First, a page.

Rich Maxwell warns that if you think "enlarging the hole" is all that back reaming is about, you are missing several important functions of back reaming.
Back reaming is a part of almost every horizontal directional drilling (HDD) operation. I say "almost every" because there are times when the operator is installing small cable that simply involves pulling the product back through a hole that is already considerably larger than the outside diameter (OD) of the cable. But, by and large, HDD involves the process of drilling a pilot hole; taking the drill head and locator assembly off at the exit pit; attaching a larger tool we will call a reamer; and pulling the reamer back through the hole -- enlarging the hole to the desired OD. Sometimes the conditions allow you to pull the product at the same time on that first pass by attaching the product to a swivel, which is mounted behind the reamer.
Cross Country Underground shown drilling at the recent HDD Rodeo event in Perry, Ga.
To many of you, this is redundant conversation. But if you think "enlarging the hole" is all that back reaming is about, you are missing several important functions of back reaming, which gets lot of operators in trouble because they think all they have to do is attach a reamer and pull pipe.
Back reaming isn't just about cutting a larger hole and pulling pipe or cable. That's what it looks like, and when you look at down hole tool advertisements, that's what the ads say they do. But as my long-time friend Ron Becker, a seasoned driller, described it to me many years ago, "Back reaming is preparing the bore hole," developing the hole for the product being installed.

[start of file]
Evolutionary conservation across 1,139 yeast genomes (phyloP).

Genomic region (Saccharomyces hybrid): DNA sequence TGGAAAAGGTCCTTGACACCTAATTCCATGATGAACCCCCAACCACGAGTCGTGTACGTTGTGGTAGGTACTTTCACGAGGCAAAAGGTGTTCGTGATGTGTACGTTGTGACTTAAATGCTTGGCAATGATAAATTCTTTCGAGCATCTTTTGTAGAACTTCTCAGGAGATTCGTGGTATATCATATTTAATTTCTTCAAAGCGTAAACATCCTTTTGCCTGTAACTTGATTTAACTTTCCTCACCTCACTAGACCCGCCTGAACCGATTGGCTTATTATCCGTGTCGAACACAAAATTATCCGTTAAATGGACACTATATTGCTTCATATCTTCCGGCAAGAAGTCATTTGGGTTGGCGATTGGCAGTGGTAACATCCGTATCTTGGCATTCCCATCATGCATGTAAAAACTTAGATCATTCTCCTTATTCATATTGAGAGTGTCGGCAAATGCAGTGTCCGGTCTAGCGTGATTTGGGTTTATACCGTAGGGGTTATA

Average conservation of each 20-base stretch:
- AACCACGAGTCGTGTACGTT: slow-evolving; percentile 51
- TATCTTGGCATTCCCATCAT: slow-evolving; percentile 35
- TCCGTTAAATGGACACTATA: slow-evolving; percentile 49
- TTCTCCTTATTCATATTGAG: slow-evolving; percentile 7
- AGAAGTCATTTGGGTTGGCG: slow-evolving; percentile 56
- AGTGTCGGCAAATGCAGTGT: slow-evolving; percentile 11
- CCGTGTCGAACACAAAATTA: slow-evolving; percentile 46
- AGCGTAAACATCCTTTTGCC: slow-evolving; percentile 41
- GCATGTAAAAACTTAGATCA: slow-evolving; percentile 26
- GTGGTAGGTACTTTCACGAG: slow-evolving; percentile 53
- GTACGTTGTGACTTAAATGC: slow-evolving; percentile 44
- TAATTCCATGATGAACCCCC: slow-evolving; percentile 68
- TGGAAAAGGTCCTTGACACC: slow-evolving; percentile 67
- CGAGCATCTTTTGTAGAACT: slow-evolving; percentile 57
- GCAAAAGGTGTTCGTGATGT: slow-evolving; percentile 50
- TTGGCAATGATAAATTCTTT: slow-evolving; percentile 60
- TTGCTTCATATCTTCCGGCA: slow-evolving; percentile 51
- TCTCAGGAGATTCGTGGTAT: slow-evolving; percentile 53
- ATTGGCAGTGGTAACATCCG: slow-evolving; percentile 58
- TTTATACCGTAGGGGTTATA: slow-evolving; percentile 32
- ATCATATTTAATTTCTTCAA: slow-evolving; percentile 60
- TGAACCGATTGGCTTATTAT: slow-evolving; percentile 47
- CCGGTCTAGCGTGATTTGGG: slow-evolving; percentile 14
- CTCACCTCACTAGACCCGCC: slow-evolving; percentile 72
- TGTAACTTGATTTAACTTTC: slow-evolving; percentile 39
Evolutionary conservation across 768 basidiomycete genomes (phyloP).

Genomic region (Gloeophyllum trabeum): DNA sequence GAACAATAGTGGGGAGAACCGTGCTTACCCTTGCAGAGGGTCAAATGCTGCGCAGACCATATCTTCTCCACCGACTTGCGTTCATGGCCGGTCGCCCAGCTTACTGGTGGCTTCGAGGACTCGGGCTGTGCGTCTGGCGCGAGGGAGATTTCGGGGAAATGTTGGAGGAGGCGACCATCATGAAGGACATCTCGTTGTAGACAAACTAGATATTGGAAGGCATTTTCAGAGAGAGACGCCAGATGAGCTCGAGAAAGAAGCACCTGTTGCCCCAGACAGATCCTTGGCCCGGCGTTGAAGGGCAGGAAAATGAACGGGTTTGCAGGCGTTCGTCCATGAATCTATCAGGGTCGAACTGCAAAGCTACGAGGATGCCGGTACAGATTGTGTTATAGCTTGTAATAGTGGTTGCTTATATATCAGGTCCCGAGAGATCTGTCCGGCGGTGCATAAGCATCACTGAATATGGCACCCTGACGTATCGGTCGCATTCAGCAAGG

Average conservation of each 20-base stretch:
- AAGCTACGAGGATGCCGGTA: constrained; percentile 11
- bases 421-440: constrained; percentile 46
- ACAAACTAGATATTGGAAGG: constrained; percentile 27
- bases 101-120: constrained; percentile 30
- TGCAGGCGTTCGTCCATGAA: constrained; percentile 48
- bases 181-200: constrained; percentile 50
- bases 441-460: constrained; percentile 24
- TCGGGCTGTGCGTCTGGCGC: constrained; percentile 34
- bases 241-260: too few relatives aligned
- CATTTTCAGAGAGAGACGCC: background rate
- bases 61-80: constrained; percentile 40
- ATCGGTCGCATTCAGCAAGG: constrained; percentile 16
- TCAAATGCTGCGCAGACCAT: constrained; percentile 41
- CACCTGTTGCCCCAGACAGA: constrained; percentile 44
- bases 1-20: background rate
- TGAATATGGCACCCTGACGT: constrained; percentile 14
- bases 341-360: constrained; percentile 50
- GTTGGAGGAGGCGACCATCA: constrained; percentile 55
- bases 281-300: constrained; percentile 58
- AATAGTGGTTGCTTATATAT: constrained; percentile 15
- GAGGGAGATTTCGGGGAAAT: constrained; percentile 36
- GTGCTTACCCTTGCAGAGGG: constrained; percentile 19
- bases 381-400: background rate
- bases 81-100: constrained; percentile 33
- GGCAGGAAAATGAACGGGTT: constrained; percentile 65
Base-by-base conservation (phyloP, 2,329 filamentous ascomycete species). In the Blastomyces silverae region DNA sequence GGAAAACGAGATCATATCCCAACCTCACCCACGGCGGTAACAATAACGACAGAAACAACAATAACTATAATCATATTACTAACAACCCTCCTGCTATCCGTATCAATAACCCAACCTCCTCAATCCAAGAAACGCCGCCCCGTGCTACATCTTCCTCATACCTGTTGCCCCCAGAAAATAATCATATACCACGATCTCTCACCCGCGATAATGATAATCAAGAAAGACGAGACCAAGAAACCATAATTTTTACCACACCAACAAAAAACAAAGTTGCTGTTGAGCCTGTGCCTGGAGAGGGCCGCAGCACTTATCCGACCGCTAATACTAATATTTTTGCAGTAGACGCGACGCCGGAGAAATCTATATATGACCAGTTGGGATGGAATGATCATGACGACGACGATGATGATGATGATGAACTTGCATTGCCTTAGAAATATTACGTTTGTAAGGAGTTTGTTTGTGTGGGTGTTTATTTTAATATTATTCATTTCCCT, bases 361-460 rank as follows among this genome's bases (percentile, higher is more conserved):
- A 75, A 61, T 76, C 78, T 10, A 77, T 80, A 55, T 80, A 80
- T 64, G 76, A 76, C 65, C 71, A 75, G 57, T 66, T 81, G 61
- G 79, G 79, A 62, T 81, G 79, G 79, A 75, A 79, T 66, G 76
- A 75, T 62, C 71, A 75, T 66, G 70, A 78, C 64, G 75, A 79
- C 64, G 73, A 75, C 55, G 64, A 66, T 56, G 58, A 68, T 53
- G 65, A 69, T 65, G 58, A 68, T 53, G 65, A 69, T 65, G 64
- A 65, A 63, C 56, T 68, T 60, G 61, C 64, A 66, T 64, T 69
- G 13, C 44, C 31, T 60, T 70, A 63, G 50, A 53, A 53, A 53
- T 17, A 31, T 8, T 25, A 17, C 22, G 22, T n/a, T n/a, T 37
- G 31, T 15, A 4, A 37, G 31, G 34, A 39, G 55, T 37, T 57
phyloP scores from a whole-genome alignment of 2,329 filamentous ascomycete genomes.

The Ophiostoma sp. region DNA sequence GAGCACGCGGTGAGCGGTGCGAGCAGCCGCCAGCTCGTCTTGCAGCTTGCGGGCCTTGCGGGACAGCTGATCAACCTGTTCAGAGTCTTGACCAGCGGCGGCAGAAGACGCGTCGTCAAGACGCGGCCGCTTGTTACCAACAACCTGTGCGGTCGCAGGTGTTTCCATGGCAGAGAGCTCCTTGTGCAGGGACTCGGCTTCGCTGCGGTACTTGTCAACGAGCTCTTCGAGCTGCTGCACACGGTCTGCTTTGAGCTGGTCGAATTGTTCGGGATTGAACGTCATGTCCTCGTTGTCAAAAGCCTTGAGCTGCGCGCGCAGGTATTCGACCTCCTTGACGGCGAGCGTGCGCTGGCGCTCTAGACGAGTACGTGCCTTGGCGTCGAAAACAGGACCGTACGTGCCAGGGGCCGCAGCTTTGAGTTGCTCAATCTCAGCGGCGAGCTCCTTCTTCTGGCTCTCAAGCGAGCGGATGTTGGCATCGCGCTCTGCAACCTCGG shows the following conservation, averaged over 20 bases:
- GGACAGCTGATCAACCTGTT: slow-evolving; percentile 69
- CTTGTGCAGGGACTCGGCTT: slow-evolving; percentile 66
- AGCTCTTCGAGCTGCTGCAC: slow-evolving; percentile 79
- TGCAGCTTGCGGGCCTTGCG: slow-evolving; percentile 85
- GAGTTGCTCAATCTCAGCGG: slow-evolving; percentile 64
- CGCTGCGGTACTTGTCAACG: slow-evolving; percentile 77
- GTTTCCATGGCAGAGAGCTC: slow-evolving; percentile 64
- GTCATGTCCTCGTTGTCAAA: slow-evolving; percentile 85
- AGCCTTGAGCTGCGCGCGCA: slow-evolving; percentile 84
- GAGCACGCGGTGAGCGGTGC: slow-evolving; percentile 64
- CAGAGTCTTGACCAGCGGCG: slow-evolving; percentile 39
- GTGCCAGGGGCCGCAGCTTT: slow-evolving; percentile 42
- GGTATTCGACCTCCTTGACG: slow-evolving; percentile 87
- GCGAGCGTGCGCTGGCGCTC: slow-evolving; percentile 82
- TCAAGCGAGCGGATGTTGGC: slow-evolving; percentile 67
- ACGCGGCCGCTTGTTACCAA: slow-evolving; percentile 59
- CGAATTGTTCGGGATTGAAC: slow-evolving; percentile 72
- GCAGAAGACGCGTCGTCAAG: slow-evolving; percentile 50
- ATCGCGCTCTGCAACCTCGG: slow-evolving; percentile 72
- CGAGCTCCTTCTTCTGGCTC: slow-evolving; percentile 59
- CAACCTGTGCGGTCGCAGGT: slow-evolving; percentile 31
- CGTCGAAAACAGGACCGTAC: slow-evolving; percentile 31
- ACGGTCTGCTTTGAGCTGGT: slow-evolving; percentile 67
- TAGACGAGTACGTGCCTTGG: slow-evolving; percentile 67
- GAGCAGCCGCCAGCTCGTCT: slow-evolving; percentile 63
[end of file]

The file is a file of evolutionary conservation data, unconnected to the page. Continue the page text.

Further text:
To keep this discussion simple, there are at least two additional functions of back reaming besides enlarging the hole -- slurring up the hole and developing integrity in the bore-wall.
Many bores go south because the operator doesn't know or doesn't consciously set out to develop the proper slurry mixture in the hole. The hole dries up because it's mostly water and not a good mixture of bentonite and/or polymers. Secondly, the hole caves in because the bore wall has been ignored, with no provisions made for "wall cake" or wall compactions.
Time doesn't allow me to get into detail on how you do each of these and a dozen other techniques such as stage reaming and avoiding hydrolocking. Some other time we may talk about the difference between cutting a hole and compacting a hole. And the process Ron Becker taught me about where you cut a larger hole almost to the entry pit and then remove those (clay-type) cuttings by pushing the reamer and the cuttings back out the exit pit like a big long "Baby Ruth." Back reaming also is a process, which involves selecting the proper tools (cutter, packer, mixer) that may be a part of the reaming process.
One other overlooked part of preparing the hole is if you wait until you put your back reamer on to start thinking about proper mud mixture, you're screwed. Consider how much fluid you use on the pilot hole. That drilling fluid mixture already is in the hole. Mud engineers will tell you how to anticipate swelling and allowances for porosity and inadvertent returns, but if you wait until you have the pilot bore done to start thinking about this, you already have a certain amount of drilling fluid in the hole. Even if you enlarge the hole from 5 to 24 inches, you still have started with a certain chemical reaction and a diluting effect is taking place with that first 300 to 600 gallons of drilling fluids already pumped into the hole on the pilot bore. The point here is to make the pilot bore a part of the reaming process.
Lubricity, wall integrity, sealing off the hole, packing spoils and removing spoils all should be considered in the part of HDD we call back reaming -- developing the hole.